I have been away from home for over two weeks and returning to it last night was strange. It doesn't feel like home now. Daughter is firmly ensconced in university so she is not here. There are no animals to greet me. My Toronto residence seems to have taken on a temporary quality. And I don't mind. I did enjoy my comfy bed last night and will again tonight before leaving for the east coast of my journey early tomorrow morning. But beds are quite mobile and after camping in the open for three nights in the Rockies and on the Prairies I am pleased with how easily I coped with a nomadic type of existence, even if it was only for a very short time. Being a nomad suits me and although I'd had inklings of this part of my character before the trip I now see how solidly it is part of me. It has bloomed, as it were.
I find this lack of personal emotional engagement to my return to Toronto quite interesting and might just be the most important take away from my trek across Canada. I have little vested in Toronto anymore since friendships cross many borders nowadays. I own just a tiny bit of property. My return to the city was also met by my respiratory system with a permanently slightly congested nasal system. That is another strongly received signal. Perhaps my already compromised state of health might fare better in a location not covered by a thick layer of car exhaust fumes.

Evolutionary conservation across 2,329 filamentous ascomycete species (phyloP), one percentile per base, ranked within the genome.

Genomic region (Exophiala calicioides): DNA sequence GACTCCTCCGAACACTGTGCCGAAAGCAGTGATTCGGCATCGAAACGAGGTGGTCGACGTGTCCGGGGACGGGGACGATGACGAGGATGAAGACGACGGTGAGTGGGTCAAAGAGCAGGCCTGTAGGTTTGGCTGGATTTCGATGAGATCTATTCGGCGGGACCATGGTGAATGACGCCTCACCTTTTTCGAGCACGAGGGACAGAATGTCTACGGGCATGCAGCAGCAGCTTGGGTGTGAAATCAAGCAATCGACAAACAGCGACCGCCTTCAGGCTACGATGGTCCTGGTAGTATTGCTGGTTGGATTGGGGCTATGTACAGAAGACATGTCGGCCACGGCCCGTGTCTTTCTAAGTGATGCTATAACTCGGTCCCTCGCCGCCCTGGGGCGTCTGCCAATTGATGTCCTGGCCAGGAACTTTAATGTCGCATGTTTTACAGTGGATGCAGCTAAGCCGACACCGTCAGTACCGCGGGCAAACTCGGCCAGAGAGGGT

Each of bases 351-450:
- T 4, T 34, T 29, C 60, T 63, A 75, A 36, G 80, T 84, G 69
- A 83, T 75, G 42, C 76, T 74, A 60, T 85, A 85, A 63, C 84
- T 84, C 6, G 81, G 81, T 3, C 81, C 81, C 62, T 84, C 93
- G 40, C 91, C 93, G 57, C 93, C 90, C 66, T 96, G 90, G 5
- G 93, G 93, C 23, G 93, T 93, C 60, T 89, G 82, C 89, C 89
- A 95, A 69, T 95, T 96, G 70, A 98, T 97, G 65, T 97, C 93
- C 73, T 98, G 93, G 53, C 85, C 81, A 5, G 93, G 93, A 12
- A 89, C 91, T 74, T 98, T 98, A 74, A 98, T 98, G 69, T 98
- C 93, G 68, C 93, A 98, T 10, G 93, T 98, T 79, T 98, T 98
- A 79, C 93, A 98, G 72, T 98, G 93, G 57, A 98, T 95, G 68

In my journey so far I've also had ample time to contemplate life, the universe, and everything (well beyond the factors of 6 and 7 or 42 for you non-mathematician types). I have also faced the reality that my reality is self made. This may sound like a rather obvious thing to some of you more grown up types but I've known for a long while that I'm emotionally less developed than most of my peers.
I have learned that each and every day gives me the prospect (or blank slate) of shaping my reality and this is really quite an astonishing discovery to me.
I am still getting used to the idea and yet a part of me has reawakened too. This feeling of a blank slate is like the resurgence of a long ago feeling. A feeling that was sparked by certain teachers, books and my parents when I was a child. Heroes like Terry Fox running through my hometown in my youth also helped stoke that feeling. My re-visitation of his memorial on Terry Fox Day solidified the reawakening.
In the copious amounts of tears that I shed while at and after visiting his memorial I was left with the certainty that reality is something each and everyone of us shape. And I am hopeful that I am ready, willing, and able to rise to the occasion.
|I cried with new found admiration for this young man |
at his stunning memorial overlooking Lake Superior.
Terry Fox is a perennial hero.